American artist, LeRoy Neiman, popular for his bright colored depictions of sporting events, died at age 91 in New York yesterday, June 20th. While overall not receiving the critical acclaim and presence at auction as contemporaries with similar name recognition, his overall popularity in a way seemed to transcend the vagaries of the contemporary art scene. He painted and sketched an expansive range of subjects spanning from athletes to wild animals, to jazz musicians to presidents. Close friends with Hugh Hefner, Mr. Neiman was a prolific contributor for Playboy Magazine. Mr. Neiman further contributed to fashion magazines such Vogue in his early years and appeared in three “Rocky” movies because of his ties to the boxing world. His longtime friendship with Muhammad Ali dates back to the boxer’s time as Cassius Clay.
As America’s first sports painter, his trademark style and rapid brushwork was never classified into any one genre. Usually crafted with enamel house paint, his art captured the motion and quick expressions of many famous figures. The highest recorded price for one of his works was $107,550 for his 1969 “Le Mans” at a 2003 Christie’s auction (The Washington Post).
Although his work was well-known and sold in large quantities, Mr. Neiman was never highly praised by critics or art experts. The commercial, celebrity-driven essence of his work made him famous among the masses (although not necessarily promoting his name), but left him off the radar of the critical eye. In an 1995 interview, Neiman stated that “I struck a chord. History will rate me with Andy Warhol, Norman Rockwell, and Walt Disney” (NYTimes). His strength lay in his conviction to convey human nature and emotion in the moment of the action; he would sketch millionaires to waiters in their most natural settings. Following in the impressions of artists like Degas, Renoir, and Toulouse-Lautrec, Neiman took on sociological studies of everyday life and actions in public venues.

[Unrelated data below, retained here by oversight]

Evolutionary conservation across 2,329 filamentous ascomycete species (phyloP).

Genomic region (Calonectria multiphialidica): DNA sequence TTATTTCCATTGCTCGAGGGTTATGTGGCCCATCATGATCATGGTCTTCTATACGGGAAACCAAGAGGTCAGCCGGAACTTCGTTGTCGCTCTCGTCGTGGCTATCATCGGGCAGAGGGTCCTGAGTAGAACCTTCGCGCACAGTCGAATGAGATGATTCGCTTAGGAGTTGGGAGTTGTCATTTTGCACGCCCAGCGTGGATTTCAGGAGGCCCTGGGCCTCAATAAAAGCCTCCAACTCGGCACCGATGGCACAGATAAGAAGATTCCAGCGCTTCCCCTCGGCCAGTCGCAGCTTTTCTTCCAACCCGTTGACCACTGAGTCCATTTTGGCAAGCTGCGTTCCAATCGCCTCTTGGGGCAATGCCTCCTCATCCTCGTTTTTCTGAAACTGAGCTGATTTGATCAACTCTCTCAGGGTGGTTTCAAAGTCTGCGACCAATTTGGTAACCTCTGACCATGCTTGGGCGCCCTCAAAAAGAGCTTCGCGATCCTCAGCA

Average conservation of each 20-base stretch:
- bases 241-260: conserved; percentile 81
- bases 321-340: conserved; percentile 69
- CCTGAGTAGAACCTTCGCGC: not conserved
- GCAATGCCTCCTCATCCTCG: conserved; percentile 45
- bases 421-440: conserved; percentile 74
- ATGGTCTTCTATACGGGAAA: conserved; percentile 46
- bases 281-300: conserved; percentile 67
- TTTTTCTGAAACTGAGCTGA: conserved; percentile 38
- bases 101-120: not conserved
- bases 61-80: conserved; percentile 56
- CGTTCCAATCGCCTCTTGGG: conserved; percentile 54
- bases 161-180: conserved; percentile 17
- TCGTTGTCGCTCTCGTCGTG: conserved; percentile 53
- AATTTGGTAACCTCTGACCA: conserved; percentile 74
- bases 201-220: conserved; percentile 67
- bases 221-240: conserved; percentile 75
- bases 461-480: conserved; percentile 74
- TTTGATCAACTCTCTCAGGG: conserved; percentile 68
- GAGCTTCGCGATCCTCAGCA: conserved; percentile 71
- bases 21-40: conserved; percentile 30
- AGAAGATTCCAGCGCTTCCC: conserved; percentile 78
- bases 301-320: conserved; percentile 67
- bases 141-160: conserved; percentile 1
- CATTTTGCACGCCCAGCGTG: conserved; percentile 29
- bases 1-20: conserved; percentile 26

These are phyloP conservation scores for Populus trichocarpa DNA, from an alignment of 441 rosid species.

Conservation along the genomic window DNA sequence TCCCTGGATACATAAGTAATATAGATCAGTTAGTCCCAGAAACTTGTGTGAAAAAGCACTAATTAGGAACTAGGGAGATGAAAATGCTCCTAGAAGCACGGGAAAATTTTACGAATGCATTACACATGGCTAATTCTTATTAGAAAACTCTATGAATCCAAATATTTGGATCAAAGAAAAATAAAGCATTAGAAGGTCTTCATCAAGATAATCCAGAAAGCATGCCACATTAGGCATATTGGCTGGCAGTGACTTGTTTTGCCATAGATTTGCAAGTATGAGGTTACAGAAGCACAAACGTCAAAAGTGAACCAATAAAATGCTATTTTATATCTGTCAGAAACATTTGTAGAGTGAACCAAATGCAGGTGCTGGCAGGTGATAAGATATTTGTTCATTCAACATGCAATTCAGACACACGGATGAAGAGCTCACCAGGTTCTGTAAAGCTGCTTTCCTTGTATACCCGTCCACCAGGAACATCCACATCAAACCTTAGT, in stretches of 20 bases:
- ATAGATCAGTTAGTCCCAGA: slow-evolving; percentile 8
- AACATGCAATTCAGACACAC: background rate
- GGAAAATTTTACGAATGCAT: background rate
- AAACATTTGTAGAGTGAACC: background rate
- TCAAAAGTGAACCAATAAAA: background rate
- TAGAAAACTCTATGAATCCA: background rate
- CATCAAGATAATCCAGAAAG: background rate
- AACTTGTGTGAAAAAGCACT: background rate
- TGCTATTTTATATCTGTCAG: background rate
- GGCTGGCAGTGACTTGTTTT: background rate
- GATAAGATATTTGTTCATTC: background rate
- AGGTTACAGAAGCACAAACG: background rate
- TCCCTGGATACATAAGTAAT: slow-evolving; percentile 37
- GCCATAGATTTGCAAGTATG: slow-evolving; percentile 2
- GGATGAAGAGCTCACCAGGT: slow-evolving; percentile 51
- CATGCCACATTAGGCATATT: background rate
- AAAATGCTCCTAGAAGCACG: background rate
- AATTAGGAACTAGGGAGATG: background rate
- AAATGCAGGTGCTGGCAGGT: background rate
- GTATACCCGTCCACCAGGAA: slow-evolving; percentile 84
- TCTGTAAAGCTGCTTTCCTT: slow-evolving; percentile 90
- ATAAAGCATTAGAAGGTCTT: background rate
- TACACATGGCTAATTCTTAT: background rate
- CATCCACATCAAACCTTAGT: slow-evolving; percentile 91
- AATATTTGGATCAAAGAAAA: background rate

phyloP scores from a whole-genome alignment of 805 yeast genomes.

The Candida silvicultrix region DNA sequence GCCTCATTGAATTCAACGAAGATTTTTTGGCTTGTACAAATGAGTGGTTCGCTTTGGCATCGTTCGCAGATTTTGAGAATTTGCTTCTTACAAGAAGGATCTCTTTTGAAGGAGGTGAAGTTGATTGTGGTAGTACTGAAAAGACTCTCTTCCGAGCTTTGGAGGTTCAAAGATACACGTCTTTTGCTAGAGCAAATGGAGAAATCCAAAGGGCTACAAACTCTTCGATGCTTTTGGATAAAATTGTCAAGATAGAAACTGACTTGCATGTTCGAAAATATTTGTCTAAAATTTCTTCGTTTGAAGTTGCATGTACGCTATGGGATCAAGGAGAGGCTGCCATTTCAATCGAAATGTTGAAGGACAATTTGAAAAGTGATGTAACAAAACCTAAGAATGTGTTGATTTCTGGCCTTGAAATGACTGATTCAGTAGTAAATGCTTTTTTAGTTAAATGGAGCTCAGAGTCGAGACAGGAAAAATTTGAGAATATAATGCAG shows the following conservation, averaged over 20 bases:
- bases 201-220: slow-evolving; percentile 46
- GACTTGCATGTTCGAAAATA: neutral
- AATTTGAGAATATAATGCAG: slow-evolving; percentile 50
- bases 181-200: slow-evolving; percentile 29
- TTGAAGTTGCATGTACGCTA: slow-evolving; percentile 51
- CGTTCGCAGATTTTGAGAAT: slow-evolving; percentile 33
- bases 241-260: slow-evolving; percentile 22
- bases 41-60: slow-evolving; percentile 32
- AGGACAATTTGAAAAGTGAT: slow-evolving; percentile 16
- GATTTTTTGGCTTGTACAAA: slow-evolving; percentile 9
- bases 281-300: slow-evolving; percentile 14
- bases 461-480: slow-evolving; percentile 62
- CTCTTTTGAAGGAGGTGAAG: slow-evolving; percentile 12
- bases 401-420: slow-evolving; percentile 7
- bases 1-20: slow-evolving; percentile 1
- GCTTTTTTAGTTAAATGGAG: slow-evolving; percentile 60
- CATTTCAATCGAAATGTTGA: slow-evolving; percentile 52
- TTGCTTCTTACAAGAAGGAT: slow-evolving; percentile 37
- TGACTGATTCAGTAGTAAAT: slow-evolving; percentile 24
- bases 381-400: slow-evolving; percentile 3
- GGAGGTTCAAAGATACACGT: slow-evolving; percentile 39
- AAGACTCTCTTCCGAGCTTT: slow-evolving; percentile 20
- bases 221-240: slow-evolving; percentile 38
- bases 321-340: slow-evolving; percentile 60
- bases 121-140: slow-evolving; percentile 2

“It’s been fun. I’ve had a lucky life,” Minnesota born Neiman said in an interview with The Associated Press. “I’ve zeroed in on what you would call action and excellence. … Everybody who does anything to try to succeed has to give the best of themselves, and art has made me pull the best out of myself.” (The Guardian) He often described himself as a workaholic who rarely took vacations outside of his Manhattan home and studio.
Mr. Neiman, recognized by his trademark handlebar mustache and cigar in one hand, covered major sporting events like several Olympics, the New York Jets 1969 championship, and the 1971 heavyweight fight between Ali and Joe Frazier, which was coined the “fight of the century.” He was focused on the public image of his subjects stating that: “I am less concerned with how people look when they wake up. A person’s public presence reflects his own efforts at image development.”
The official painter of 5 Olympiads and World War II veteran is survived by his devoted wife, Janet, of 55 years. Mr. Neiman, who authored 15 books, released his autobiography, “All Told: My Art and Life Among Athletes, Playboys, Bunnies, and Provocateurs” earlier this month. His support and donations, including his 1996 gift of $6 million to Columbia University’s School of Arts, has aided many growing art centers and inspiring artists.
Photos attributed to CNN, The Washington Post, and the New York Times
LeRoy Neiman, painter of athletes and celebrities, dies at 91 [The Washington Post]
LeRoy Neiman, artist who captured sports and public life, dies at 91 [NY Times]
LeRoy Neiman dies aged 91 [The Guardian]
Jerry Saltz: Why I liked (and even respected) LeRoy Neiman [Vulture]
LeRoy Neiman, whose brushstrokes captured motion, emotion of sports, dies [CNN.com]
Famed sports painter LeRoy Neiman dead at 91 [Reuters]
LeRoy Neiman, The Nickelback of Art [WSJ]